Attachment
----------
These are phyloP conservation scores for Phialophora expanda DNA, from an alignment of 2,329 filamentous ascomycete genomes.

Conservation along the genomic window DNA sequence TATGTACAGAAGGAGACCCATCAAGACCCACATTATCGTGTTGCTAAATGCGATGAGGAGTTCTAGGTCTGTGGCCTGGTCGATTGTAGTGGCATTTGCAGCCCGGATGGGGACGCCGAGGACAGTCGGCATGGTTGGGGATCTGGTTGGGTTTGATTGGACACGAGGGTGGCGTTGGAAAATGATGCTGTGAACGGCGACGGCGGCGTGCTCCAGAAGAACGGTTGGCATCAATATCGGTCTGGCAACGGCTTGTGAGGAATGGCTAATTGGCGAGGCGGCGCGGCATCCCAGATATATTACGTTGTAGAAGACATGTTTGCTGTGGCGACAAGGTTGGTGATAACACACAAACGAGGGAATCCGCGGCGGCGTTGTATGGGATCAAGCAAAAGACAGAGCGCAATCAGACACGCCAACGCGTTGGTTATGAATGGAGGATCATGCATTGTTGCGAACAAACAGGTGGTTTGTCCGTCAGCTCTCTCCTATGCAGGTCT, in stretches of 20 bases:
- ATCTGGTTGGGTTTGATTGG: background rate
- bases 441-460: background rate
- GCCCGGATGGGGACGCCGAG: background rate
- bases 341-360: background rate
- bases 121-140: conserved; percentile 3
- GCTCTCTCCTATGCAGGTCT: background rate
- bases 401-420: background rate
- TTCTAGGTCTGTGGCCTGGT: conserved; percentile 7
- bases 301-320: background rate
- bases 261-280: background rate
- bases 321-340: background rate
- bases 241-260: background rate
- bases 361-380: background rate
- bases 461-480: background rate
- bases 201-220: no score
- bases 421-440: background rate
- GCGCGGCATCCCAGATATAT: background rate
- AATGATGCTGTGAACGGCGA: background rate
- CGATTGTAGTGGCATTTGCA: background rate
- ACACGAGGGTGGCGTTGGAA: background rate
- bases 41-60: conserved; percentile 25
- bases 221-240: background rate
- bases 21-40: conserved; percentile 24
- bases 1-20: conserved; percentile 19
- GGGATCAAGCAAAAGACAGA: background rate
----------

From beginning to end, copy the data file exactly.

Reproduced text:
These are phyloP conservation scores for Phialophora expanda DNA, from an alignment of 2,329 filamentous ascomycete genomes.

Conservation along the genomic window DNA sequence TATGTACAGAAGGAGACCCATCAAGACCCACATTATCGTGTTGCTAAATGCGATGAGGAGTTCTAGGTCTGTGGCCTGGTCGATTGTAGTGGCATTTGCAGCCCGGATGGGGACGCCGAGGACAGTCGGCATGGTTGGGGATCTGGTTGGGTTTGATTGGACACGAGGGTGGCGTTGGAAAATGATGCTGTGAACGGCGACGGCGGCGTGCTCCAGAAGAACGGTTGGCATCAATATCGGTCTGGCAACGGCTTGTGAGGAATGGCTAATTGGCGAGGCGGCGCGGCATCCCAGATATATTACGTTGTAGAAGACATGTTTGCTGTGGCGACAAGGTTGGTGATAACACACAAACGAGGGAATCCGCGGCGGCGTTGTATGGGATCAAGCAAAAGACAGAGCGCAATCAGACACGCCAACGCGTTGGTTATGAATGGAGGATCATGCATTGTTGCGAACAAACAGGTGGTTTGTCCGTCAGCTCTCTCCTATGCAGGTCT, in stretches of 20 bases:
- ATCTGGTTGGGTTTGATTGG: background rate
- bases 441-460: background rate
- GCCCGGATGGGGACGCCGAG: background rate
- bases 341-360: background rate
- bases 121-140: conserved; percentile 3
- GCTCTCTCCTATGCAGGTCT: background rate
- bases 401-420: background rate
- TTCTAGGTCTGTGGCCTGGT: conserved; percentile 7
- bases 301-320: background rate
- bases 261-280: background rate
- bases 321-340: background rate
- bases 241-260: background rate
- bases 361-380: background rate
- bases 461-480: background rate
- bases 201-220: no score
- bases 421-440: background rate
- GCGCGGCATCCCAGATATAT: background rate
- AATGATGCTGTGAACGGCGA: background rate
- CGATTGTAGTGGCATTTGCA: background rate
- ACACGAGGGTGGCGTTGGAA: background rate
- bases 41-60: conserved; percentile 25
- bases 221-240: background rate
- bases 21-40: conserved; percentile 24
- bases 1-20: conserved; percentile 19
- GGGATCAAGCAAAAGACAGA: background rate